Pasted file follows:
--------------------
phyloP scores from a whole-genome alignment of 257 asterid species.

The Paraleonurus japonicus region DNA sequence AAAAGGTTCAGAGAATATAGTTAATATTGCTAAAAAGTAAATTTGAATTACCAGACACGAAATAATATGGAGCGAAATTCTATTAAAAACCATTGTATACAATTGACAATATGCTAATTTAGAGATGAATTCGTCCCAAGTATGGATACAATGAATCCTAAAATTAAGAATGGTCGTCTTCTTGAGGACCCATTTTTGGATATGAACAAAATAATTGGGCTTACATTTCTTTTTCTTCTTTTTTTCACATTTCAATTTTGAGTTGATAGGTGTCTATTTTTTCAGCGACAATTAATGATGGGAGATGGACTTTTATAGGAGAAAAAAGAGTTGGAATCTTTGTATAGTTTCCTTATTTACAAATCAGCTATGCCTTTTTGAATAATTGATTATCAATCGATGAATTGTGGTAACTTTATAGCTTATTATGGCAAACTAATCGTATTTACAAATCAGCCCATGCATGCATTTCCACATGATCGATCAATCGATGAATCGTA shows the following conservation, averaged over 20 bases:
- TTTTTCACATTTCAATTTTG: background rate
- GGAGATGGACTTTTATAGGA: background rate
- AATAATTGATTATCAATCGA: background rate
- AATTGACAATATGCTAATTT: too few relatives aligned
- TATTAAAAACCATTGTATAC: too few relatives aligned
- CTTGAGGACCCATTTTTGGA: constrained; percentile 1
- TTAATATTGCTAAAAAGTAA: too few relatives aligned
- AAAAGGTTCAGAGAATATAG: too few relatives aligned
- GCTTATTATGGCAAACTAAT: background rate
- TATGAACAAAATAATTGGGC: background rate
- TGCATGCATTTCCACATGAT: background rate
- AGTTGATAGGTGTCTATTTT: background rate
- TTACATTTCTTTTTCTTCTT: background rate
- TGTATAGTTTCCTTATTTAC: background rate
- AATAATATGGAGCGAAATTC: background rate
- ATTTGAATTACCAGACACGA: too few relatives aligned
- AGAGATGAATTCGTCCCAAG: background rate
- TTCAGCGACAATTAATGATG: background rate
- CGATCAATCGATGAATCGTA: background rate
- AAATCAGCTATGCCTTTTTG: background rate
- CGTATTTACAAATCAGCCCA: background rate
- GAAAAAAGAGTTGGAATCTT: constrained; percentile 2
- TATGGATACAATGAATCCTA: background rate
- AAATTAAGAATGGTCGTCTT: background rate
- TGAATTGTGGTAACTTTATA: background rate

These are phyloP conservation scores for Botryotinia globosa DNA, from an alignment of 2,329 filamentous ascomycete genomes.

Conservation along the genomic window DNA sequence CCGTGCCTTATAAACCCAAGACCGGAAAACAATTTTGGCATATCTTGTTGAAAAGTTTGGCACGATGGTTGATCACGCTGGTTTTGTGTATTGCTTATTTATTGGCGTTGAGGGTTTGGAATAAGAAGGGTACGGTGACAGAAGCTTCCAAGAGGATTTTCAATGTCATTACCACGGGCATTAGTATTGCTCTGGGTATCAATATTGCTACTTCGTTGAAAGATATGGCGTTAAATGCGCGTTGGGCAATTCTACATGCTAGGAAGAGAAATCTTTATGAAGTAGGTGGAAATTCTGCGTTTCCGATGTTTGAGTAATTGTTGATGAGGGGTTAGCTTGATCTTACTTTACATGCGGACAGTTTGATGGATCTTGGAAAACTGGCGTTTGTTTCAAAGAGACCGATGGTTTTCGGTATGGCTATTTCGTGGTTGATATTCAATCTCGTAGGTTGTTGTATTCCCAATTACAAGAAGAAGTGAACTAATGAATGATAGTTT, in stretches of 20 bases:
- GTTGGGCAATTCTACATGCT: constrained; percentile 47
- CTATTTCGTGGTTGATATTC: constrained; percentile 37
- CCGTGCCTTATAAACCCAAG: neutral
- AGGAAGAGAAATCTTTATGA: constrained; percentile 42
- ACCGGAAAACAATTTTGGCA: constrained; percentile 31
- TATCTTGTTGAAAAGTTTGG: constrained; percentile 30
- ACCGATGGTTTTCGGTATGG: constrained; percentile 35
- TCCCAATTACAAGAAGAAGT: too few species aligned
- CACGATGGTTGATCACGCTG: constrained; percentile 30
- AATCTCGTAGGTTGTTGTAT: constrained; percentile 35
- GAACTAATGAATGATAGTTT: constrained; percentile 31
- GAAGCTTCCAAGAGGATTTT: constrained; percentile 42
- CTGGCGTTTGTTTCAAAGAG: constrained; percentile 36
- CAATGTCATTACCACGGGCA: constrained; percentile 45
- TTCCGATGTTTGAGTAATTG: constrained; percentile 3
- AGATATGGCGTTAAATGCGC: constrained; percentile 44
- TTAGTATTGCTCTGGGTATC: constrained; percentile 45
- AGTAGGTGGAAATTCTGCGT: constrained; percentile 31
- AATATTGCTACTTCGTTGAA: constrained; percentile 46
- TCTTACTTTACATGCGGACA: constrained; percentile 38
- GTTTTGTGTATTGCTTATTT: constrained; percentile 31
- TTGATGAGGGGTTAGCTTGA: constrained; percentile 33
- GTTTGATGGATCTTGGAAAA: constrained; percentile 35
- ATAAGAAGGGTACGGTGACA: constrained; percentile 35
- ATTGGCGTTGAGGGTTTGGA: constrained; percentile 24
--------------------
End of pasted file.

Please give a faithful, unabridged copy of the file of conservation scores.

phyloP scores from a whole-genome alignment of 257 asterid species.

The Paraleonurus japonicus region DNA sequence AAAAGGTTCAGAGAATATAGTTAATATTGCTAAAAAGTAAATTTGAATTACCAGACACGAAATAATATGGAGCGAAATTCTATTAAAAACCATTGTATACAATTGACAATATGCTAATTTAGAGATGAATTCGTCCCAAGTATGGATACAATGAATCCTAAAATTAAGAATGGTCGTCTTCTTGAGGACCCATTTTTGGATATGAACAAAATAATTGGGCTTACATTTCTTTTTCTTCTTTTTTTCACATTTCAATTTTGAGTTGATAGGTGTCTATTTTTTCAGCGACAATTAATGATGGGAGATGGACTTTTATAGGAGAAAAAAGAGTTGGAATCTTTGTATAGTTTCCTTATTTACAAATCAGCTATGCCTTTTTGAATAATTGATTATCAATCGATGAATTGTGGTAACTTTATAGCTTATTATGGCAAACTAATCGTATTTACAAATCAGCCCATGCATGCATTTCCACATGATCGATCAATCGATGAATCGTA shows the following conservation, averaged over 20 bases:
- TTTTTCACATTTCAATTTTG: background rate
- GGAGATGGACTTTTATAGGA: background rate
- AATAATTGATTATCAATCGA: background rate
- AATTGACAATATGCTAATTT: too few relatives aligned
- TATTAAAAACCATTGTATAC: too few relatives aligned
- CTTGAGGACCCATTTTTGGA: constrained; percentile 1
- TTAATATTGCTAAAAAGTAA: too few relatives aligned
- AAAAGGTTCAGAGAATATAG: too few relatives aligned
- GCTTATTATGGCAAACTAAT: background rate
- TATGAACAAAATAATTGGGC: background rate
- TGCATGCATTTCCACATGAT: background rate
- AGTTGATAGGTGTCTATTTT: background rate
- TTACATTTCTTTTTCTTCTT: background rate
- TGTATAGTTTCCTTATTTAC: background rate
- AATAATATGGAGCGAAATTC: background rate
- ATTTGAATTACCAGACACGA: too few relatives aligned
- AGAGATGAATTCGTCCCAAG: background rate
- TTCAGCGACAATTAATGATG: background rate
- CGATCAATCGATGAATCGTA: background rate
- AAATCAGCTATGCCTTTTTG: background rate
- CGTATTTACAAATCAGCCCA: background rate
- GAAAAAAGAGTTGGAATCTT: constrained; percentile 2
- TATGGATACAATGAATCCTA: background rate
- AAATTAAGAATGGTCGTCTT: background rate
- TGAATTGTGGTAACTTTATA: background rate

These are phyloP conservation scores for Botryotinia globosa DNA, from an alignment of 2,329 filamentous ascomycete genomes.

Conservation along the genomic window DNA sequence CCGTGCCTTATAAACCCAAGACCGGAAAACAATTTTGGCATATCTTGTTGAAAAGTTTGGCACGATGGTTGATCACGCTGGTTTTGTGTATTGCTTATTTATTGGCGTTGAGGGTTTGGAATAAGAAGGGTACGGTGACAGAAGCTTCCAAGAGGATTTTCAATGTCATTACCACGGGCATTAGTATTGCTCTGGGTATCAATATTGCTACTTCGTTGAAAGATATGGCGTTAAATGCGCGTTGGGCAATTCTACATGCTAGGAAGAGAAATCTTTATGAAGTAGGTGGAAATTCTGCGTTTCCGATGTTTGAGTAATTGTTGATGAGGGGTTAGCTTGATCTTACTTTACATGCGGACAGTTTGATGGATCTTGGAAAACTGGCGTTTGTTTCAAAGAGACCGATGGTTTTCGGTATGGCTATTTCGTGGTTGATATTCAATCTCGTAGGTTGTTGTATTCCCAATTACAAGAAGAAGTGAACTAATGAATGATAGTTT, in stretches of 20 bases:
- GTTGGGCAATTCTACATGCT: constrained; percentile 47
- CTATTTCGTGGTTGATATTC: constrained; percentile 37
- CCGTGCCTTATAAACCCAAG: neutral
- AGGAAGAGAAATCTTTATGA: constrained; percentile 42
- ACCGGAAAACAATTTTGGCA: constrained; percentile 31
- TATCTTGTTGAAAAGTTTGG: constrained; percentile 30
- ACCGATGGTTTTCGGTATGG: constrained; percentile 35
- TCCCAATTACAAGAAGAAGT: too few species aligned
- CACGATGGTTGATCACGCTG: constrained; percentile 30
- AATCTCGTAGGTTGTTGTAT: constrained; percentile 35
- GAACTAATGAATGATAGTTT: constrained; percentile 31
- GAAGCTTCCAAGAGGATTTT: constrained; percentile 42
- CTGGCGTTTGTTTCAAAGAG: constrained; percentile 36
- CAATGTCATTACCACGGGCA: constrained; percentile 45
- TTCCGATGTTTGAGTAATTG: constrained; percentile 3
- AGATATGGCGTTAAATGCGC: constrained; percentile 44
- TTAGTATTGCTCTGGGTATC: constrained; percentile 45
- AGTAGGTGGAAATTCTGCGT: constrained; percentile 31
- AATATTGCTACTTCGTTGAA: constrained; percentile 46
- TCTTACTTTACATGCGGACA: constrained; percentile 38
- GTTTTGTGTATTGCTTATTT: constrained; percentile 31
- TTGATGAGGGGTTAGCTTGA: constrained; percentile 33
- GTTTGATGGATCTTGGAAAA: constrained; percentile 35
- ATAAGAAGGGTACGGTGACA: constrained; percentile 35
- ATTGGCGTTGAGGGTTTGGA: constrained; percentile 24